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On June 21, the Federal Aviation Administration (FAA) finalized its first operational rules for routine commercial use of small unmanned aircraft systems (UAS or drones). The FAA noted in its release that the new rule could generate more than $82 billion for the U.S. economy and create more than 100,000 new jobs over the next 10 years. The new rule takes effect in late August and offers safety regulations for drones (inclusive of payloads) weighing less than 55 pounds. This rule expressly does not apply to model aircraft operators, who must continue to satisfy the criteria specified in Section 336 of Public Law 112-95. The full FAA summary of the small UAS Rule (Part 107) is here, but the following are some highlights of various operational limitations, including:

  • Drone and payload must weigh less than 55 pounds
  • Operation is limited to visual line-of-sight only
  • Drones may not operate over any persons not directly participating in the operation
  • Daylight-only operations, or civil twilight with appropriate anti-collision lighting
  • Must yield right of way to other aircraft
  • No visual observer requirement
  • First-person view camera cannot satisfy the “see-and-avoid” requirement, but can be used if requirement is otherwise satisfied
  • Maximum altitude of 400 feet above ground level or within 400 feet of a structure
  • Maximum groundspeed of 100 mph (87 knots)
  • No careless or reckless operations

However, most of the operational limitations are waivable if the applicant demonstrates that operation can safely be conducted under the terms of a certificate of waiver. The FAA expects a large number of waiver requests and will make an online portal available to apply for such waivers, which will likely be available on the FAA’s Certificates of Waiver or Authorization website.

The FAA rule also establishes operator certification requirements and flight responsibilities such as:

  • Operator must either hold a remote pilot airman certificate with a small UAS rating or be under the direct supervision of a person who holds a remote pilot airman certificate with a small UAS rating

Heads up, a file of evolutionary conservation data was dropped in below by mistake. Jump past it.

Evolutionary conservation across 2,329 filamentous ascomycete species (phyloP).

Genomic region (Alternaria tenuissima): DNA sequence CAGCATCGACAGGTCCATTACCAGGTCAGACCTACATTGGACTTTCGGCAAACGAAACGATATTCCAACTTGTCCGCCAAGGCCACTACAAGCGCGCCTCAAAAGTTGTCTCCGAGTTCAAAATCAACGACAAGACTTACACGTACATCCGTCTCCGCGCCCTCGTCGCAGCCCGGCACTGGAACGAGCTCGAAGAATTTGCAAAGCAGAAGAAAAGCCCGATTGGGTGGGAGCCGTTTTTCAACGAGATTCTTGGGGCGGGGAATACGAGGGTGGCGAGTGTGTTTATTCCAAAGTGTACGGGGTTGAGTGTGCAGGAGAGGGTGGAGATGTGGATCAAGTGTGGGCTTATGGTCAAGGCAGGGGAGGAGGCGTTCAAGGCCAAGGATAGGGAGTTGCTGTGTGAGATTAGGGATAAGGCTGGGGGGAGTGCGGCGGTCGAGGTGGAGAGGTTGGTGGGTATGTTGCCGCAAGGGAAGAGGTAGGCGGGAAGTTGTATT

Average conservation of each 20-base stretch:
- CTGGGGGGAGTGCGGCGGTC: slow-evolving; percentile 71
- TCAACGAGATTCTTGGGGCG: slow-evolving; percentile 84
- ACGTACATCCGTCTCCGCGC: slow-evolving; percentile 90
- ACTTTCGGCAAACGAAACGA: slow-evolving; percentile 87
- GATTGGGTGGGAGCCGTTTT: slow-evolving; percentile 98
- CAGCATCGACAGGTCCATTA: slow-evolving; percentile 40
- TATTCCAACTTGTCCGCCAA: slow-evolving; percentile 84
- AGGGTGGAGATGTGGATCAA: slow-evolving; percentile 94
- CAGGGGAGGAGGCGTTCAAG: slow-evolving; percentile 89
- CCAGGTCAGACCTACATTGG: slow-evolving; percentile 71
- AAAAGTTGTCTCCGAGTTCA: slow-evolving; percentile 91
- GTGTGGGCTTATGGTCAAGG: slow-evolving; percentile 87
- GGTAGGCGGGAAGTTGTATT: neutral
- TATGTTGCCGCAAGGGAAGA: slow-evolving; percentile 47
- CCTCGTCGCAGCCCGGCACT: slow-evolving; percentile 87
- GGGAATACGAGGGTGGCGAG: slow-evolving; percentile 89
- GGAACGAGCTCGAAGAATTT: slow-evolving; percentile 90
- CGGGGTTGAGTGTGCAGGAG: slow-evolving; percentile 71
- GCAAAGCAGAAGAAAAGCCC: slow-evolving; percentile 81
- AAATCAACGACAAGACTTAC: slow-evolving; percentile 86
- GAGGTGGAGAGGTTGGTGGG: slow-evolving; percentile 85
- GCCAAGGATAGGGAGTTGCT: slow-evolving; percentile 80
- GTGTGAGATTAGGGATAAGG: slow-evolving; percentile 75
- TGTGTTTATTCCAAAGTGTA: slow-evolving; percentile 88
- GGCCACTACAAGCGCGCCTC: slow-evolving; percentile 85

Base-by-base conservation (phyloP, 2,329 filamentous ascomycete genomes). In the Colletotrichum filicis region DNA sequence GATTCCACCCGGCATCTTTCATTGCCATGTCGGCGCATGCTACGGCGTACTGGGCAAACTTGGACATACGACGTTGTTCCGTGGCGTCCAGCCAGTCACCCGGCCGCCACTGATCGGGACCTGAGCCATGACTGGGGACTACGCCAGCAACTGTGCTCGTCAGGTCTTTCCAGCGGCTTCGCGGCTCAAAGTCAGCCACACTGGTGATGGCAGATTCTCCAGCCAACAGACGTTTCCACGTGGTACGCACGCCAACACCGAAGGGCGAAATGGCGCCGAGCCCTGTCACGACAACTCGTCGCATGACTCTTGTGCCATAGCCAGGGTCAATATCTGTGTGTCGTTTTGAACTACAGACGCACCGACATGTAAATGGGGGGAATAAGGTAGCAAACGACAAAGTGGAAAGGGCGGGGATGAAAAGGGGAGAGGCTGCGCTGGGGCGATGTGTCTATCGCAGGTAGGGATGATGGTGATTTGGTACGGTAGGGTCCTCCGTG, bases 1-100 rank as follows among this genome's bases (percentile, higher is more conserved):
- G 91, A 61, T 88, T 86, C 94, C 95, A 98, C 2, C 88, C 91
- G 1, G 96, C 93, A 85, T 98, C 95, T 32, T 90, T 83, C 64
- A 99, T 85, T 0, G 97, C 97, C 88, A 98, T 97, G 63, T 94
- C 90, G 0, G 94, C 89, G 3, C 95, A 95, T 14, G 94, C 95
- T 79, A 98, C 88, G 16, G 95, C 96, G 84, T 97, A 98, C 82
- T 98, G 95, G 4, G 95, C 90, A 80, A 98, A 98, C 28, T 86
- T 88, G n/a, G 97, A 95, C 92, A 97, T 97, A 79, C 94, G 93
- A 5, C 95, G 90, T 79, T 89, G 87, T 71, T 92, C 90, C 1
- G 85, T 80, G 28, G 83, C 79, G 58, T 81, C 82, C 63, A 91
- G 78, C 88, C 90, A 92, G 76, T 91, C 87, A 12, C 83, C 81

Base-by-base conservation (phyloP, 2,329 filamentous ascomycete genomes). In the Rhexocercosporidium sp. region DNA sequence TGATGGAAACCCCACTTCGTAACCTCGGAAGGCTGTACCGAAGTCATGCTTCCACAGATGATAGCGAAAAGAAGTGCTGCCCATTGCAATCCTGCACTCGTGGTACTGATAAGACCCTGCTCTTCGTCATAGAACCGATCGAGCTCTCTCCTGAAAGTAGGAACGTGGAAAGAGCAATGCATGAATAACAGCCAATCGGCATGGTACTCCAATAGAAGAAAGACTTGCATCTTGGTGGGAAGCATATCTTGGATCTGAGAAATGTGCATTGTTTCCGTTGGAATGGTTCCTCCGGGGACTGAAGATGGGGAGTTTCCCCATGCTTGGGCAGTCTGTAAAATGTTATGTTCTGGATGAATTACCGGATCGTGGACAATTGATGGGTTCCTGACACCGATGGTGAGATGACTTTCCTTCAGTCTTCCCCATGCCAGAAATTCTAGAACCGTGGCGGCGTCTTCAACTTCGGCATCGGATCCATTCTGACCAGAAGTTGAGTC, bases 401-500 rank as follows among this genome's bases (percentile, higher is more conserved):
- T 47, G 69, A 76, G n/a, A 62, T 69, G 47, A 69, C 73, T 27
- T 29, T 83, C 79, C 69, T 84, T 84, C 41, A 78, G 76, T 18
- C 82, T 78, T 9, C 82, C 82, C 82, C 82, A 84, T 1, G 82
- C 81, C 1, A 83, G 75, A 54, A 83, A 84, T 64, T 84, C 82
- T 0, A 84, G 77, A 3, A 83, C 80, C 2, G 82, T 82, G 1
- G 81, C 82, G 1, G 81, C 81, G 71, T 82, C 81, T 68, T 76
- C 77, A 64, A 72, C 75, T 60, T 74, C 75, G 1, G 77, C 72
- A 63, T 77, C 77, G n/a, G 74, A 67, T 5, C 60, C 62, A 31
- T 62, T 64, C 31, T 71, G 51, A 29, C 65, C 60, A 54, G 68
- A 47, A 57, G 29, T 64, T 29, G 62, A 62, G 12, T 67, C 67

• To obtain a remote pilot airman certificate with a small UAS rating, an operator must be at least 16 years old, pass a vetting from the Transportation Security Administration, and either:
    • pass an initial aeronautical knowledge test at an FAA-approved knowledge testing center, or
    • hold a Part 61 pilot certificate other than a student pilot, complete a flight review within the previous 24 months, and complete a small UAS online training course provided by the FAA
  • During operation, a remote pilot in command must be established, and the remote pilot in command must:
    • Make available to the FAA, upon request, the small UAS for inspection or testing
    • Provide any associated documents and records required to be kept by any rule
    • Report to the FAA within 10 days any operation that results in serious injury, loss of consciousness or property damages of at least $500
    • Conduct a preflight inspection to ensure safe flight condition

For more information, contact the Barnes & Thornburg attorney with whom you work, or Connie Lahn at connie.lahn@btlaw.com; Clifford Maine at Clifford.Maine@btlaw.com; or Ryan Clark at Ryan.Clark@btlaw.com.

© 2016 Barnes & Thornburg LLP. All Rights Reserved. This page, and all information on it, is proprietary and the property of Barnes & Thornburg LLP. It may not be reproduced, in any form, without the express written consent of Barnes & Thornburg LLP.

This Barnes & Thornburg LLP publication should not be construed as legal advice or legal opinion on any specific facts or circumstances. The contents are intended for general informational purposes only, and you are urged to consult your own lawyer on any specific legal questions you may have concerning your situation.

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